Egg has become an important part of your hair and skin care diet. Everyone wants to have beautiful and lustrous hair. With the use of raw eggs anyone can find themselves with beautiful hair. One need not cross the seven continents to find a raw egg. Every house can easily get a good supply of raw eggs. These can be used for making some of the best hair conditioners. The properties of egg create a needed impact on your dull and dry hair. It helps the hair to recreate itself. It maintains the texture of your hair by the presence of the important elements
Some Home Based Recipes
For strong and beautiful hair you can mix 2 egg yolks (depending on length of your hair) with 2 tsp. castor oil. Massage this mixture on your hair. Keep it for sometime then rinse it thoroughly.
Whip up two raw eggs. Pour this mixture on your hair by massaging. Let it dry. Shampoo your hair and then give vinegar and water rinse. Follow this procedure every month for soft and smooth hair.
Beat egg yolk thoroughly to make a frothy solution. Add 1 tsp oil of choice and beat again to make a proper mixture. Add water to this mixture and apply it all over your scalp. Once dry, rinse well to get a proper conditioned treatment.
Mix egg yolk in 1/4 cup of yogurt with a little lime skin. Mix the ingredients thoroughly and apply it to every single strand of hair. After applying keep it for 10 minutes and then wash it off. The combination of yogurt and egg is very good for your hair
Mix a whole egg to lemon juice. Whisk it properly. Once applied on your hair keep it for sometime. Rinse it thoroughly. This combination gives a shine to your dull hair
Beat egg yolk to make a frothy paste. Add 1/2 tsp. olive oil and beat the mixture again. Slowly and steadily add 3/4 cup of luke warm water. After shampooing, massage this conditioner and leave it for few minutes. Rinse it later.
Mix together 1 tbsp. honey, 1 egg yolk, 1/2 tsp. almond oil and 1 tbsp. yogurt. Make a frothy paste and apply it on your hair. Rinse it in 1/2 hours time. This will smooth your hair and moisturize it evenly.
By: Sharon Hopkins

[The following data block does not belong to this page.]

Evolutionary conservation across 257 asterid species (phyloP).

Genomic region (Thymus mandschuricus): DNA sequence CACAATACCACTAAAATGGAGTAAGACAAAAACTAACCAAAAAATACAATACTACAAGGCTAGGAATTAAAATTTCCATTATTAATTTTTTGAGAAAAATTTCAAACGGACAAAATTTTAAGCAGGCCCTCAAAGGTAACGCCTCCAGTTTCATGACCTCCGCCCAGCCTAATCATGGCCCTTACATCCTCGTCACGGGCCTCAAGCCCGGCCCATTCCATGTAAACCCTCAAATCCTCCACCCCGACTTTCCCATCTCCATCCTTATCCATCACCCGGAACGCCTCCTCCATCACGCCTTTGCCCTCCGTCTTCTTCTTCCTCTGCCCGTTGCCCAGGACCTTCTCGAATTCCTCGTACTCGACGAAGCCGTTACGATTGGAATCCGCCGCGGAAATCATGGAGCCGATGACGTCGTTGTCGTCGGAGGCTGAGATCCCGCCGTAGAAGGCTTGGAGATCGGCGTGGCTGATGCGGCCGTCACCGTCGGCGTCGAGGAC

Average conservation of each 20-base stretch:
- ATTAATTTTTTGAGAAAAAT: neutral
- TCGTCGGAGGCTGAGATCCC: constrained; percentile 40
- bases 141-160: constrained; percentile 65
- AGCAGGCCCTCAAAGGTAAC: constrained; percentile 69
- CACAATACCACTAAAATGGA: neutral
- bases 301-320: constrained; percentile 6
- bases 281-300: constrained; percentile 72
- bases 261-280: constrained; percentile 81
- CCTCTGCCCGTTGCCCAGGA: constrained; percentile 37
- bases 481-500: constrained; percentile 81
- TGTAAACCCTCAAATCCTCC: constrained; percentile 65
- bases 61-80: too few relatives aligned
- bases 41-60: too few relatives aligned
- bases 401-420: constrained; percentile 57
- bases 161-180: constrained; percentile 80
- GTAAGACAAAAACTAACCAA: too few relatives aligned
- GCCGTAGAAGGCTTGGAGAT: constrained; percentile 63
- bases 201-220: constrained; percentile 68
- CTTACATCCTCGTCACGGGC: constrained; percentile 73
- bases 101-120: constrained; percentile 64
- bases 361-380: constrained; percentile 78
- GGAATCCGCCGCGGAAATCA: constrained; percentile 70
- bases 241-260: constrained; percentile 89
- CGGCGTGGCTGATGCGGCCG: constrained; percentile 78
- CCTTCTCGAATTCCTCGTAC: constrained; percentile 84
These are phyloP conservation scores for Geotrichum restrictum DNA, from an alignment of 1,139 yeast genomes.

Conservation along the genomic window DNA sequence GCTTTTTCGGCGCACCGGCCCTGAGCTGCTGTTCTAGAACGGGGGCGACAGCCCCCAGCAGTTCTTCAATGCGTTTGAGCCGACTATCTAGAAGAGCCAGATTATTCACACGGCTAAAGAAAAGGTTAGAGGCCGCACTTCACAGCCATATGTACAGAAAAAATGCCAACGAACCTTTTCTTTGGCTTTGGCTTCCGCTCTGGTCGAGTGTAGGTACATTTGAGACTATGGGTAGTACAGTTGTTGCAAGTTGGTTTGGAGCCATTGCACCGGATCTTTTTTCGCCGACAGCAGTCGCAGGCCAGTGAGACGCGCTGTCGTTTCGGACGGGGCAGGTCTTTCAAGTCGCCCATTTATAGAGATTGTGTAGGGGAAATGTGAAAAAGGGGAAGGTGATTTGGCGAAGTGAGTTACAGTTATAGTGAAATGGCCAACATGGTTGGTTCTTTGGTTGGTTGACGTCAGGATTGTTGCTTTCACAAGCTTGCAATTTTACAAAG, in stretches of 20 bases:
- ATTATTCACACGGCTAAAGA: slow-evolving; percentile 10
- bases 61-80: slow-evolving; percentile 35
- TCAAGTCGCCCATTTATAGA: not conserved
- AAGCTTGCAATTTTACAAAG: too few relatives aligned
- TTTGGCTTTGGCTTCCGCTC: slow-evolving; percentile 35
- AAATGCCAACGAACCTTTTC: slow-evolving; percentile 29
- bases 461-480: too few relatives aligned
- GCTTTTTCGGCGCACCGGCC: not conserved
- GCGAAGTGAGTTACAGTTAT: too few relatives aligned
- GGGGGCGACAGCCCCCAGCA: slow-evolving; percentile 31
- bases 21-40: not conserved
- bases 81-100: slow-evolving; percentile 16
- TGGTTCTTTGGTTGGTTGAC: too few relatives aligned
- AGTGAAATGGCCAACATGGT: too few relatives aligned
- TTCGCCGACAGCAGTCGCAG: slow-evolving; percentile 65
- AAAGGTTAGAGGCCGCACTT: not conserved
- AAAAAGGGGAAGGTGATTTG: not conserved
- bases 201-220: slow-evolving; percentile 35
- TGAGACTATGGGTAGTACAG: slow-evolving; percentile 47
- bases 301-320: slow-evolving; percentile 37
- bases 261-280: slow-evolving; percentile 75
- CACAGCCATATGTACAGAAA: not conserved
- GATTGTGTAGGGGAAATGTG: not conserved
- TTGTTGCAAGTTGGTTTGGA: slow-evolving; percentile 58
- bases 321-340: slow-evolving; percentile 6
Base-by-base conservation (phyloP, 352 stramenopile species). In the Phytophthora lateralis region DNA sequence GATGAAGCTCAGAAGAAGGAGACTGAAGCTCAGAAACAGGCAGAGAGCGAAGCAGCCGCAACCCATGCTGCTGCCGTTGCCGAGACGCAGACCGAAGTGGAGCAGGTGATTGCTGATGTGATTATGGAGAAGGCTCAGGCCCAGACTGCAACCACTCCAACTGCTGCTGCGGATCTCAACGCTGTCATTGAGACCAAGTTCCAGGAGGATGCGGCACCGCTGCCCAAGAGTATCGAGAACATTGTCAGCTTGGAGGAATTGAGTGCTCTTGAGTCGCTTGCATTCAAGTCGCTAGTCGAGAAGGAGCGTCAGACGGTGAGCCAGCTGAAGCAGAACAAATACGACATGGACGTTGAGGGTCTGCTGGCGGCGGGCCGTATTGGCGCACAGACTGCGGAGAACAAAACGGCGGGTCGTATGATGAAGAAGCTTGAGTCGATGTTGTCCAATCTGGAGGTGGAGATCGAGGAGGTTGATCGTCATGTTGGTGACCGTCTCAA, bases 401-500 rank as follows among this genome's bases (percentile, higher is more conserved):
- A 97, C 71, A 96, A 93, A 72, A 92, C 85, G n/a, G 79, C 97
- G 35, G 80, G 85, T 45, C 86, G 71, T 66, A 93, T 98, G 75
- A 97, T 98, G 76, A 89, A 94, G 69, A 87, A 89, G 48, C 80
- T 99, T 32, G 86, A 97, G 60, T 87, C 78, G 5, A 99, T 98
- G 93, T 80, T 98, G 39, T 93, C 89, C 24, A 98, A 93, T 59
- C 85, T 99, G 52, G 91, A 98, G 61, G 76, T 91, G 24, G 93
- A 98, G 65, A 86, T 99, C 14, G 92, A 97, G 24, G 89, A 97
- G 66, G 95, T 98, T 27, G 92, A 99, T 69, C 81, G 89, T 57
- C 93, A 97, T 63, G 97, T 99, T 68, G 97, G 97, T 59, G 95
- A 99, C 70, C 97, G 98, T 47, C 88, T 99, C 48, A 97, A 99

Wednesday, September 30, 2009
Black hair is prone to breakage. Some amount of hair loss is natural, but most hair loss in black women stems from mistreatment or a disproportionate amount of moisture or protein. Many stylists who focus on healthy black hair will tell you that your hair demands a balance of moisture and protein. Nothing else that you do to obtain a head of healthy black hair will matter if you that balance is thrown off. Follow these steps to test your hair.
1. WET YOUR HAIR
It is best to do this test after you have shampooed your hair. While it is still wet you will need to grip about an inch of your hair between your fingers.
2. STRETCH THE WET STRANDS OF HAIR
Take the inch of wet hair and run a comb through it. Make sure that it is not tangled when you do this - you don't want to harm your hair. And remember, it is always best to use a wide-tooth comb in black hair
Pay close attention to the way that the hair strands react after they have been combed. Healthy black hair strands will stretch, but they will not break unless they are under an extreme amount of stress. Again, what you are looking for in this step is to see how your hair reacts to the wet stretch.
If your hair stretches just a little, then returns to its normal length without breakage, your hair is balanced. Good job, you're done!
If your hair exhibits any of the following tendencies, you need to focus on moisturizng:
Does not stretch at all, then breaks
Is extremely rough and brittle